The method you are using to get the IP is pretty standard for an Apache web server, however REMOTE_ADDR is not a reliable method to uniquely identify a user. Also as other people have noted, any of the 'HTTP_*' headers are easy to spoof.
The big issue is that identifying a user by IP Address is just plain problematic, and generally you wouldn't do it in a large system where you expect to see lots of users. I can think of several situations off the top of my head where it breaks down:
- Home network with multiple users behind a typical router. All the computers/devices behind the router will be coming from the same IP.
- Setting up your program behind a load balancer that forwards requests to your PHP server. REMOTE_ADDR will be the IP of the load balancer.
- Users coming through a proxy service will all have the same IP as the proxy server.
- ISPs often use DHCP to assign IP addresses to their customers. While not likely, it is theoretically possible that a user's IP address could change in the middle of a session if the DHCP lease time expires/renews.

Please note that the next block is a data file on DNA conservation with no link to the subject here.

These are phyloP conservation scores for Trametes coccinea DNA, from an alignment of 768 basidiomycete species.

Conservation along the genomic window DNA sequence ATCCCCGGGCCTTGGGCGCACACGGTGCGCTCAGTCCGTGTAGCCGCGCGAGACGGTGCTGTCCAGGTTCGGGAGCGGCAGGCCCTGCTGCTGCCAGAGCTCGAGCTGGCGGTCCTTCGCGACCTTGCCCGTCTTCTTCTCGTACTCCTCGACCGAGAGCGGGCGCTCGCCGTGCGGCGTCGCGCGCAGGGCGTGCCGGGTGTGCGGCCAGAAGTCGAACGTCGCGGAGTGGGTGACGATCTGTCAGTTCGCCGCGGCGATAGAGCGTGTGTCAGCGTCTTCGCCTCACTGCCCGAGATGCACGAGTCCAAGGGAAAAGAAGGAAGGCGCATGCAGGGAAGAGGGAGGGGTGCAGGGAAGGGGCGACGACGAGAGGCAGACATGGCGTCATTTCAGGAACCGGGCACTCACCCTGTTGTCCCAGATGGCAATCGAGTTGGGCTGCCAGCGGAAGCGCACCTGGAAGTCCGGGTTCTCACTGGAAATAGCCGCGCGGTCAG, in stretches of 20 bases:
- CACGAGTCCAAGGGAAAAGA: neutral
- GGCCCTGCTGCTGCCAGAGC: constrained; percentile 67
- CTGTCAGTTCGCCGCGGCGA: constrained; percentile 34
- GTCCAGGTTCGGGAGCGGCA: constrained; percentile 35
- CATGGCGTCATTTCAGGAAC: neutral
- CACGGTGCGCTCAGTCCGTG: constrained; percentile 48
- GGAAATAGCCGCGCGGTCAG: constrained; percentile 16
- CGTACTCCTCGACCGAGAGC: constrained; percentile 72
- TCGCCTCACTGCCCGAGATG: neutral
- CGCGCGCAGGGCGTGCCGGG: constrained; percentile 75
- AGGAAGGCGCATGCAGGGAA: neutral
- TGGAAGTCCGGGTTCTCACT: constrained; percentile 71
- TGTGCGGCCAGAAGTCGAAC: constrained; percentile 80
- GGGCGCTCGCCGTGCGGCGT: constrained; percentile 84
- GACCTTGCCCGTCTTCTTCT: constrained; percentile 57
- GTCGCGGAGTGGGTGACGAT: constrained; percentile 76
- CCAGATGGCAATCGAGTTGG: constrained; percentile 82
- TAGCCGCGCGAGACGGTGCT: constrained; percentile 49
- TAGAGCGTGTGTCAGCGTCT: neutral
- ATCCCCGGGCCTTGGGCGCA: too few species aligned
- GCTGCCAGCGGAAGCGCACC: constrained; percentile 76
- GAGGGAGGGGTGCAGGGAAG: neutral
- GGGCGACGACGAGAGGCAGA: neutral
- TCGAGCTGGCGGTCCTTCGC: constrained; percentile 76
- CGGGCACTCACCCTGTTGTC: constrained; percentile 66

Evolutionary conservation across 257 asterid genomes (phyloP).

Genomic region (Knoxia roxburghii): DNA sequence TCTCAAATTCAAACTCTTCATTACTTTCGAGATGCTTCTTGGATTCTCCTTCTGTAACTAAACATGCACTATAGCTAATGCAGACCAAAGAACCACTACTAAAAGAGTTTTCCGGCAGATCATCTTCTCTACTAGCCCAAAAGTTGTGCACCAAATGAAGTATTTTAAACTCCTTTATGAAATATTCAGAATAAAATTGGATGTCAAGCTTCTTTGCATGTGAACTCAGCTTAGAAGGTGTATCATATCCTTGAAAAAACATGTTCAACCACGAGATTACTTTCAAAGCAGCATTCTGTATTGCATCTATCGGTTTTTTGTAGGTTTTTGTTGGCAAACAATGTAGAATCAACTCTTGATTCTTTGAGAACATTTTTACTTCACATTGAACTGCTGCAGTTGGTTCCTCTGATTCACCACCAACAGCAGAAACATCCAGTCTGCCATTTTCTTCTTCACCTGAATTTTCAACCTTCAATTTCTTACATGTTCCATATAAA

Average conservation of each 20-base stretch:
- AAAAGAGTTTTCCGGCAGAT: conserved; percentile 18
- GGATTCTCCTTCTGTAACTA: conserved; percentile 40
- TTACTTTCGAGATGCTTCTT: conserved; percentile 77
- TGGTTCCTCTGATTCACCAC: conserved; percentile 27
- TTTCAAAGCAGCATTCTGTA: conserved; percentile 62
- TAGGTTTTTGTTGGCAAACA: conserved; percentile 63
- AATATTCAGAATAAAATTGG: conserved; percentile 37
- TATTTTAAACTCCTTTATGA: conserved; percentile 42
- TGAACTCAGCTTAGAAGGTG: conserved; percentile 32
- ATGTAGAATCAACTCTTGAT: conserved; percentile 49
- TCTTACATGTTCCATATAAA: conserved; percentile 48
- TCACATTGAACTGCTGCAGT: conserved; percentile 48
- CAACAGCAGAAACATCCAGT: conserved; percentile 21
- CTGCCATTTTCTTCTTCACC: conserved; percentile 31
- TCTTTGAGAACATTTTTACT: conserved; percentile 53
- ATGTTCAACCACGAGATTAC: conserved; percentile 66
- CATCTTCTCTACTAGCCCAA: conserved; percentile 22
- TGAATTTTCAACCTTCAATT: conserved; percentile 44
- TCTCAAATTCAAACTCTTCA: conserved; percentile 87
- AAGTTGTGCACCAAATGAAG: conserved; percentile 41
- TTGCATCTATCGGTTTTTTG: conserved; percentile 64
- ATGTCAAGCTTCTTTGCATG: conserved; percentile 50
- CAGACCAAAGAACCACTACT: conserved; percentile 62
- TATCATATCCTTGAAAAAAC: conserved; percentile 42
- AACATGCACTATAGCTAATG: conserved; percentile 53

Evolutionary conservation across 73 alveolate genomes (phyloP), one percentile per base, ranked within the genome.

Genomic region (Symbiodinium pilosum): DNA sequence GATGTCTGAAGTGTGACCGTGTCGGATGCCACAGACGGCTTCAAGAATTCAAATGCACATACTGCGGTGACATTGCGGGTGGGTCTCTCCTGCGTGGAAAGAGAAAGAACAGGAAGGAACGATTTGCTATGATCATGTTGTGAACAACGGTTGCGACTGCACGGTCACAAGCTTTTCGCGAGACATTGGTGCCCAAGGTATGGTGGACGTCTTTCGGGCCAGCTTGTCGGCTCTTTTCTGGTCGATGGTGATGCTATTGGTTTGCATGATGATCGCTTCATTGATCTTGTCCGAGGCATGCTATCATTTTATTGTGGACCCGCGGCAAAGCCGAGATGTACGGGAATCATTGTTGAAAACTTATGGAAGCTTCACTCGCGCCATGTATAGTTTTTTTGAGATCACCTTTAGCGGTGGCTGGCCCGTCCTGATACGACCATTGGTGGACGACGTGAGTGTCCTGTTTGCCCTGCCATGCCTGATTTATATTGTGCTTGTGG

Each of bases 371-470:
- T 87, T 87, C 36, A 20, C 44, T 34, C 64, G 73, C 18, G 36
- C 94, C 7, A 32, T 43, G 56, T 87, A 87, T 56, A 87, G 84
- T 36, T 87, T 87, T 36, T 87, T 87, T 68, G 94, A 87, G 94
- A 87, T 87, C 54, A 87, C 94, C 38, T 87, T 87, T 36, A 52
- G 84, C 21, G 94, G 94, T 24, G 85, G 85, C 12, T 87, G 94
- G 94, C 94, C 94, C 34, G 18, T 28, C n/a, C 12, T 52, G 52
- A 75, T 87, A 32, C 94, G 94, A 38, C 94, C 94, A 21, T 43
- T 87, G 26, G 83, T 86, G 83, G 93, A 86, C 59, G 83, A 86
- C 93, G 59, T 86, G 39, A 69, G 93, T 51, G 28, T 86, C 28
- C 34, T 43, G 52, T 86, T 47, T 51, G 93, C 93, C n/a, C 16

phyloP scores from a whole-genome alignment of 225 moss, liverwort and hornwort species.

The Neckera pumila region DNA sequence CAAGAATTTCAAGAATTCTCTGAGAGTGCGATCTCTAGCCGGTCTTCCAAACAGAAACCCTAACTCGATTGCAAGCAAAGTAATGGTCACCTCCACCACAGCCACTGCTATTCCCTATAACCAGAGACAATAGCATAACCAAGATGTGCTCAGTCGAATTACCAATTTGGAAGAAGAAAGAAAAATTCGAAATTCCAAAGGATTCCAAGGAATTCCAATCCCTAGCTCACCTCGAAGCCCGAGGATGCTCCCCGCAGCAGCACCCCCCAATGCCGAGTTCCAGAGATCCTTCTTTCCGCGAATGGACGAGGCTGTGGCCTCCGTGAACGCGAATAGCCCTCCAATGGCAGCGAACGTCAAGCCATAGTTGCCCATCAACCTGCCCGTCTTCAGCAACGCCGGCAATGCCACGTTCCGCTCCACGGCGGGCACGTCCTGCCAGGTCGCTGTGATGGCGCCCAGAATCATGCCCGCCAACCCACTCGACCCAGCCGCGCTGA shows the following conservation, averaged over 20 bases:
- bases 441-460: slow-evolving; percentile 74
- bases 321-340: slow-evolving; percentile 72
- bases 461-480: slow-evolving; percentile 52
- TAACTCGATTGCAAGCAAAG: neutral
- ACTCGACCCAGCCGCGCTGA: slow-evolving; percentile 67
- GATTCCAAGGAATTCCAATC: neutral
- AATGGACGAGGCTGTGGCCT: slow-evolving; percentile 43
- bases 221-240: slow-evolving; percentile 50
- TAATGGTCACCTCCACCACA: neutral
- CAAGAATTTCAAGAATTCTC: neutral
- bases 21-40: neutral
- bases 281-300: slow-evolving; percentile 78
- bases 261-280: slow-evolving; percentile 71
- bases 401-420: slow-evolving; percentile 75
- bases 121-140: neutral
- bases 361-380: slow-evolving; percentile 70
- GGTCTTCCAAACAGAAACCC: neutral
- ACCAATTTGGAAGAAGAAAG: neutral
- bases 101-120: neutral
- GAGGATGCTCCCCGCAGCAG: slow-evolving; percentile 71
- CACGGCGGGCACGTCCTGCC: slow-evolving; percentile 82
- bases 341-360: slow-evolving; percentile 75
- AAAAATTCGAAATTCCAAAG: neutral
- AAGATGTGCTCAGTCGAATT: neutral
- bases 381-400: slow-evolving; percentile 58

It's likely your situation could be handled a lot better using sessions. Assign a user a session token the first time you see them rather than using their IP address, and make sure the token is passed (via cookies or part of the HTTP requests) on subsequent requests. When you get the token, you can be fairly confident it's the same user (sniffing attacks notwithstanding).
As an added bonus, you can combine IP tracking with sessions to make things more robust if you feel the need. For instance, a lot of applications will often try to figure out if a user's IP has changed, and invalidate a session as a result.